Presentation on theme: "Eastern Beliefs and Mental Wellness: A Common Ground of Understandings AN ASIAN AMERICAN MENTAL WEALTH FORUM October 20 th, 2009."— Presentation transcript:
Eastern Beliefs and Mental Wellness: A Common Ground of Understandings AN ASIAN AMERICAN MENTAL WEALTH FORUM October 20 th, 2009
Demographics Virginia is one of "ten states with the largest Asian populations in 2000 There are 309,886 APAs - 4.2%--in Virginia (2003 Census Estimates) 47% Asians holding Bachelor's degree or higher (2000 Census)
Forein Born Population 48% of foreign-born population from Asia are naturalized U.S. citizens vs 37% of foreign-born population as a whole From 1990 to 2000, the Asian population grew 72% compared to total population growth of 13%. APAs are the fastest growing racial/ethnic group in the United States, and are expected to reach 8 percent of the population by the year 2050. (Census)
Barriers Faced By Asian Pacific Americans Language barriers: 11% of Virginia residents over age of 5 speaks a primary language other than English (2000 Census) Lack of health care: 33% of foreign born APAs are not covered by health insurance compared to 13% of native-born residents (Census CPS March 2002) Poverty: the poverty rate of APA families (14 percent) is higher than that of non- Hispanic White families (8 percent)
Risks Health insurance: More APAs are lack health insurance than the total U.S. population, with Korean Americans being the most likely racial/ethnic group to be uninsured. An estimated 2 million APAs are uninsured. Cultural & linguistic barriers: APAs face tremendous cultural and linguistic barriers that impede access to health and social services. Health Risk: APAs suffer disproportionately higher rates of hepatitis B, diabetes, cancer and tuberculosis than the general population.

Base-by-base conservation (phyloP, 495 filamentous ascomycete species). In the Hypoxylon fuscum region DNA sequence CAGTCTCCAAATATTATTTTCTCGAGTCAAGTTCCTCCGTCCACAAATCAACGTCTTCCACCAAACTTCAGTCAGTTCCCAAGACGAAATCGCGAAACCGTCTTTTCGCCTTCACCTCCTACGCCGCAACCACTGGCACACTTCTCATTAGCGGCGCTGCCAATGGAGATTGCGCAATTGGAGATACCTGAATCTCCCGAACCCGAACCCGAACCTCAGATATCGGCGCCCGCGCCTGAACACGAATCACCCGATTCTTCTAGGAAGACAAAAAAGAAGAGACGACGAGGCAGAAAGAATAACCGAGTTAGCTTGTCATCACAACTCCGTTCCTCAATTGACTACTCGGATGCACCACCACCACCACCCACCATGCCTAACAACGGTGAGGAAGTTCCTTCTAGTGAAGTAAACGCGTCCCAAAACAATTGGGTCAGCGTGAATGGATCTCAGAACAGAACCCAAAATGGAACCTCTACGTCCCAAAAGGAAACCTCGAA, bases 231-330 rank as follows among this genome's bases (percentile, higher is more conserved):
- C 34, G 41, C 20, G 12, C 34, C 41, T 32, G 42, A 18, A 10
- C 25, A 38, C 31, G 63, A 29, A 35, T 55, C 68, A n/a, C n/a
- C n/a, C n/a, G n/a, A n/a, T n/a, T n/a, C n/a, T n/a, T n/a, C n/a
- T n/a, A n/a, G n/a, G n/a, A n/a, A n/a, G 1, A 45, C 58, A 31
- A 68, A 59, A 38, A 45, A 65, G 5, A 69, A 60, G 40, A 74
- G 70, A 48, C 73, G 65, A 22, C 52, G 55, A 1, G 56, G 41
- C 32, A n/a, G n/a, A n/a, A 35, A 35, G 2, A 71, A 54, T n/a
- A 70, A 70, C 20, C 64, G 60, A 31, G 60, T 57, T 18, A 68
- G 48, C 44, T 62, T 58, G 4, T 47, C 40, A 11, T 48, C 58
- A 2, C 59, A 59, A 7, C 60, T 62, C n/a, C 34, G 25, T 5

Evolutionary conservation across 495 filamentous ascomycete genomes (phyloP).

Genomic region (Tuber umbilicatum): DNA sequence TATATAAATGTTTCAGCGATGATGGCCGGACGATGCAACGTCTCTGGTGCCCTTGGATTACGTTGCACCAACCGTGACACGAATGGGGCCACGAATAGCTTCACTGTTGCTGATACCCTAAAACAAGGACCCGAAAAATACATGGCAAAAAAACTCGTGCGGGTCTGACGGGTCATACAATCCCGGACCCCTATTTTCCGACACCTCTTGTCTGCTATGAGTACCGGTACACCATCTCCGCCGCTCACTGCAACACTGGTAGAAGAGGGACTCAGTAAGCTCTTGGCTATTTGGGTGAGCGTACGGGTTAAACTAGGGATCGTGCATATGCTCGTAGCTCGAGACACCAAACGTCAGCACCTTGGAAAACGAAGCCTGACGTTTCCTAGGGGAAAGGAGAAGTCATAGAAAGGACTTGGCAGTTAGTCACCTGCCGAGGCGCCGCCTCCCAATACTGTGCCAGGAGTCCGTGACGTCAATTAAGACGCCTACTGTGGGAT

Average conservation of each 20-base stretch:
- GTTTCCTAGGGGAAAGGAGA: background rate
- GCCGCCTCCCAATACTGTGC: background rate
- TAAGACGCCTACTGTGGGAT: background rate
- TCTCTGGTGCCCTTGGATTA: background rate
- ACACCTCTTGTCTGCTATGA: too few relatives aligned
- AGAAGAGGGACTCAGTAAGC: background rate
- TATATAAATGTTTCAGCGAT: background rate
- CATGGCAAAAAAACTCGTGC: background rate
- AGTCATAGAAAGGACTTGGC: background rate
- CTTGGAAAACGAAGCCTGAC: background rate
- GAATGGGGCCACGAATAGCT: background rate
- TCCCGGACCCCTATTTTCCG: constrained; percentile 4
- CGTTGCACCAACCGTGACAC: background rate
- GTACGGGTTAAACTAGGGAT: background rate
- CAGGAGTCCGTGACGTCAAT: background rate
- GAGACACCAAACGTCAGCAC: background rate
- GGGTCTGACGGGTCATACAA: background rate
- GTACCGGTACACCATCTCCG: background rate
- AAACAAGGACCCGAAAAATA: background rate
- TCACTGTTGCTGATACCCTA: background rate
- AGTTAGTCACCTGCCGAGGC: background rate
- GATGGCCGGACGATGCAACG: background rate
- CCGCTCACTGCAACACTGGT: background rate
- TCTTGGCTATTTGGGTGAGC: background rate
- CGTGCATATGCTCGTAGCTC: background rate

What Virginia Needs to do to Help APA Communities The APA community is one of the most economically productive communities in the Commonwealth. By helping APA families in need, we ensure that the APA community remains a strong contributing part of the state. Need for development of state policy and program services for APA communities Increase number of state translators to help APA constituents Conduct research on the service needs of APA communities
Cultural and linguistic barriers Percentage of APAs who do not speak English well (or at all) Hmong (76%) Cambodian (70%) Laotian (68%) Vietnamese (61%) Taiwanese (54%) Korean (52%) Chinese, except Taiwanese (50%) Thai (46%) Indonesian (40%) Togan (39%) Pakistani (30%) Japanese (25%) Filipino (24%) Asian Indian (24%)